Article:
The sixth embodiment concerns a playback system for playing back the CD-ROM of the second or third embodiment, or the CD-ROM which is formed with the character/graphic pattern by the CAV system in the fourth embodiment.

That is, the sixth embodiment is directed toward the CD-ROM in which the character/graphic pattern is formed by the CAV system.

The circuit arrangement of the playback system in this embodiment is the same as that of the playback system in the fifth embodiment as shown in FIGS. 10 and 11. The sixth embodiment, however, features deciding whether or not the character/graphic pattern is recorded by the CAV system. In general, it is difficult to produce a copy disc from an original disc in which the CLV system and the CAV system are coexistent. In this embodiment, therefore, any disc is decided as the original disc in a case where the character/graphic pattern is recorded by the CAV system.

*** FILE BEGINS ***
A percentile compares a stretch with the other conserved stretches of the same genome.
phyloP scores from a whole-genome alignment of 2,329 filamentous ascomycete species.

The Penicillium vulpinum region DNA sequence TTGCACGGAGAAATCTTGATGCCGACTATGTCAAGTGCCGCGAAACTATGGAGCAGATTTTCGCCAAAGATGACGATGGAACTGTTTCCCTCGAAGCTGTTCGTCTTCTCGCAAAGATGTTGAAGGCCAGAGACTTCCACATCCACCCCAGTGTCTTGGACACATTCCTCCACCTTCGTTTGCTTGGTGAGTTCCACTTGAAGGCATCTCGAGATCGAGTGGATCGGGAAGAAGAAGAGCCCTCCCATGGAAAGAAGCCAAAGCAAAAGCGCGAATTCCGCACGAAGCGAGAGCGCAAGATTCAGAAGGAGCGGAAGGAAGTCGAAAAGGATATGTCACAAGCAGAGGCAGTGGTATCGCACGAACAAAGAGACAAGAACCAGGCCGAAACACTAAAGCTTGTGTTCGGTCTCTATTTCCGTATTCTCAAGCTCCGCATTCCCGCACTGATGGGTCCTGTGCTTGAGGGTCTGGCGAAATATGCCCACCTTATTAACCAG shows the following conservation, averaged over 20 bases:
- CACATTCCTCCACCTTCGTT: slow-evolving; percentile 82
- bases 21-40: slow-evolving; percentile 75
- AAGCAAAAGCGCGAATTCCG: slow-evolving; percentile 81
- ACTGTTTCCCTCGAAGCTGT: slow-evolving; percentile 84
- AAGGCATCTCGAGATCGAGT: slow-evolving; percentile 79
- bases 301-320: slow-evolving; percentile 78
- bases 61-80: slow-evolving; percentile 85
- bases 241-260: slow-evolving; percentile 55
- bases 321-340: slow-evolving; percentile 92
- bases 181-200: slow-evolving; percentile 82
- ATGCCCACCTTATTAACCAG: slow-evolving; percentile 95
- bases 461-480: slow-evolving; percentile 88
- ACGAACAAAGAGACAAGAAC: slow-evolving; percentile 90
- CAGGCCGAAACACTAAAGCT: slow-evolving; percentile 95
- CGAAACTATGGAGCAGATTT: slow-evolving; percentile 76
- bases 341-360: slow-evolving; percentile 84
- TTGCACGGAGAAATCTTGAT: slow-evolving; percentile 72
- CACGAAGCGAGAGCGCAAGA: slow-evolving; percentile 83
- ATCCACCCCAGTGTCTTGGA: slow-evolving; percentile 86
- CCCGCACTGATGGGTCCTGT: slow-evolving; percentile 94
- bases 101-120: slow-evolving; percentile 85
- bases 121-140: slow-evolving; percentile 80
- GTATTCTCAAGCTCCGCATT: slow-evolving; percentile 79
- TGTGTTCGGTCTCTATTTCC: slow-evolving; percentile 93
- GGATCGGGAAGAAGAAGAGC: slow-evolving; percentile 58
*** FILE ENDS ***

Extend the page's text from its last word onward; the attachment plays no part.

For this purpose, when the process shown in FIG. 12 has ended, the CD-ROM controller 409 subsequently executes a process shown in FIG. 14, instead of the process shown in FIG. 13. However, in the case it has been decided that where the mounted disc is the musical CD at the step 503, the process shown in FIG. 14 is not executed.

This process is started at a step 601. At a step 602, the CD-ROM controller 409 decides if the dedicated disc bit flag is set. On condition that the flag is set, the flow of the process shifts to steps 604 et seq. In contrast, on condition that the flag is cleared, a process corresponding to the contents of the pertinent disc is executed in the same manner as in the prior art at a step 603.